Trump’s base is still reeling from his somewhat traitorous move to snuggle up to Nancy Pelosi and Chuck Schumer in “promising” away a no-amnesty pledge in exchange for wall funding. And while the rest of the White House’s week was spent doing some major backpedaling, to rescind that message, his America is steaming.
Going forward, everyone, on the left, right and populist, is waiting to see just what the president meant by his shenanigans and how that plays out in terms of his past campaign promises, he makes a move in direct opposition to the wishes of voters in Alabama. He’s campaigning for an unpopular, very unpopular senate candidate.
The race between Judge Roy Moore and Luther Strange is a rub against the establishment inside the beltway, in much the same way the 2016 presidential election played out. And the president is on the wrong side of the issue, according to the latest polls and the voters.
Breitbart has this:
President Donald Trump announced on Twitter Saturday night that he plans to campaign for Luther Strange in Alabama, a seriously risky move that has little to no upside for the struggling president.
“I will be in Huntsville, Alabama, on Saturday night to support Luther Strange for Senate,” Trump Tweeted. “‘Big Luther’ is a great guy who gets things done!”
I will be in Huntsville, Alabama, on Saturday night to support Luther Strange for Senate. "Big Luther" is a great guy who gets things done!
— Donald J. Trump (@realDonaldTrump) September 16, 2017
Strange is significantly trailing conservative Judge Roy Moore, the former chief justice of the Alabama Supreme Court, in all recent legitimate polling. Only push polls from a PAC backing Strange, the Senate Leadership Fund which is associated with Senate Majority Leader Mitch McConnell, have the race even remotely close. Every other poll shows double-digit leads for Moore.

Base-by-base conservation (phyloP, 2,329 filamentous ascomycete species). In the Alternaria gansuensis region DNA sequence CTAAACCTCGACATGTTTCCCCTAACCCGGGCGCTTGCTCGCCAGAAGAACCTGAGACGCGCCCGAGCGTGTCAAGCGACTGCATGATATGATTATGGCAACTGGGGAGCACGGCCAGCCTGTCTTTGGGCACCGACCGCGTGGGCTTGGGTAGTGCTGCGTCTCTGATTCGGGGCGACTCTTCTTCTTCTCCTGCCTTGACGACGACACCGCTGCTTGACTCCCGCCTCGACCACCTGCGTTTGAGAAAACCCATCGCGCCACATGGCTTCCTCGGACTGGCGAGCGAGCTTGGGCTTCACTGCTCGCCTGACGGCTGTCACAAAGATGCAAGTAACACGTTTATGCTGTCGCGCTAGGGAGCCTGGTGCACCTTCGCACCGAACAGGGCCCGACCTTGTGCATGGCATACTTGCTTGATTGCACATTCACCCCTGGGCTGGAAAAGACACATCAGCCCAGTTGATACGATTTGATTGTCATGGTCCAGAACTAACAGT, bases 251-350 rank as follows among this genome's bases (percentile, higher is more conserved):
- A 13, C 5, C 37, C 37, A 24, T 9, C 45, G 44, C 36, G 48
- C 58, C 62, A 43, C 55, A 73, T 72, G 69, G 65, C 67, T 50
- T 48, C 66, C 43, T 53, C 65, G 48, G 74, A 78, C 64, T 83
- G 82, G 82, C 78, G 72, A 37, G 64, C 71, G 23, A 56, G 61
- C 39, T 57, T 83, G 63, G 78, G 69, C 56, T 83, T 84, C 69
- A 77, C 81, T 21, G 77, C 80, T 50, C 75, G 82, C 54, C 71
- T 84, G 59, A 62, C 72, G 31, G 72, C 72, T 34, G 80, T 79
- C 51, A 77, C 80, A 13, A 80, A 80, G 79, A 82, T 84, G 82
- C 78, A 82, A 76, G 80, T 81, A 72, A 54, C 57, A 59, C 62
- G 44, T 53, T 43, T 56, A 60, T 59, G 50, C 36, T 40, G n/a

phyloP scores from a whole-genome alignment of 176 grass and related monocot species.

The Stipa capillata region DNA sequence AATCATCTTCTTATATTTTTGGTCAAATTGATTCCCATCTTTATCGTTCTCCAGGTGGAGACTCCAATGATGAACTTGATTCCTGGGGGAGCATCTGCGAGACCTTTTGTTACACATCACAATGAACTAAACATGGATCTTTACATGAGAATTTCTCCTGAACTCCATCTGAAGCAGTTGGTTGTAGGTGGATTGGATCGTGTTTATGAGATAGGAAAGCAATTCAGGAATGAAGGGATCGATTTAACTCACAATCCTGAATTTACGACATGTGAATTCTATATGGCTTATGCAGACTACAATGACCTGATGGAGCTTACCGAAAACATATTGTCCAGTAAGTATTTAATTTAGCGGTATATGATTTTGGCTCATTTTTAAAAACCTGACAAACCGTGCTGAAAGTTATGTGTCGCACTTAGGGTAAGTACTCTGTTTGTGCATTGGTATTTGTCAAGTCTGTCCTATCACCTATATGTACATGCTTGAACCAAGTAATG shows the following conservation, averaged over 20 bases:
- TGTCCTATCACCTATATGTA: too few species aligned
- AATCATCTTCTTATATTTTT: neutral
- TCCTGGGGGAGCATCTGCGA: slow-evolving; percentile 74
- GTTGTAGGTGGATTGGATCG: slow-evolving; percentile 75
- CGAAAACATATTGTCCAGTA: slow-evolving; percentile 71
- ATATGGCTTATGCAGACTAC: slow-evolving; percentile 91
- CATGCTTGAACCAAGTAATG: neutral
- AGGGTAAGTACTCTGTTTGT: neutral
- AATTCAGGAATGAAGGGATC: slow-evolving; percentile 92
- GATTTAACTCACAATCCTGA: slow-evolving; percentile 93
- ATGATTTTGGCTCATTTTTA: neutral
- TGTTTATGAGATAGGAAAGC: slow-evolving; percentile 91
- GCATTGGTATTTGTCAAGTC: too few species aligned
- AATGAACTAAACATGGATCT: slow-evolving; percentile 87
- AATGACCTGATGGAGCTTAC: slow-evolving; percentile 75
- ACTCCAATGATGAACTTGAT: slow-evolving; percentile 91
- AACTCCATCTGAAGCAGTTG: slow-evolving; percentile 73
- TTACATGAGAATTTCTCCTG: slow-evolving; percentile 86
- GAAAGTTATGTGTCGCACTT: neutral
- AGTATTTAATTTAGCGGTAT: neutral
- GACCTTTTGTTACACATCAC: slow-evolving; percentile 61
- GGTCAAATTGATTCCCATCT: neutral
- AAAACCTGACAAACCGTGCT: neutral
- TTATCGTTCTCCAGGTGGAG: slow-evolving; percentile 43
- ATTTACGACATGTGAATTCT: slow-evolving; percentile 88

The manner in which Strange obtained incumbency is in and of itself entirely problematic. When now Attorney General Jeff Sessions was appointed to lead President Trump’s Justice Department, then-Gov. Robert Bentley appointed Strange into the U.S. Senate seat Sessions vacated. But, it turns out, Strange–as the attorney general of Alabama–had been investigating Bentley for a corruption and sex scandal that later claimed his job. Bentley was forced to resign over the scandal, and it turns out Strange had asked the state legislature to stall its impeachment proceedings of Bentley until after he was appointed into the Senate seat.
Strange is also someone who has been aligned against the president’s agenda when it comes to Senate rules, as he for months supported the 60-vote filibuster rule blocking most of the president’s agenda from passing in the U.S. Senate. He eventually demonstrated weakness by flip-flopping against it after signing a letter supporting it, and publicly campaigning for it.
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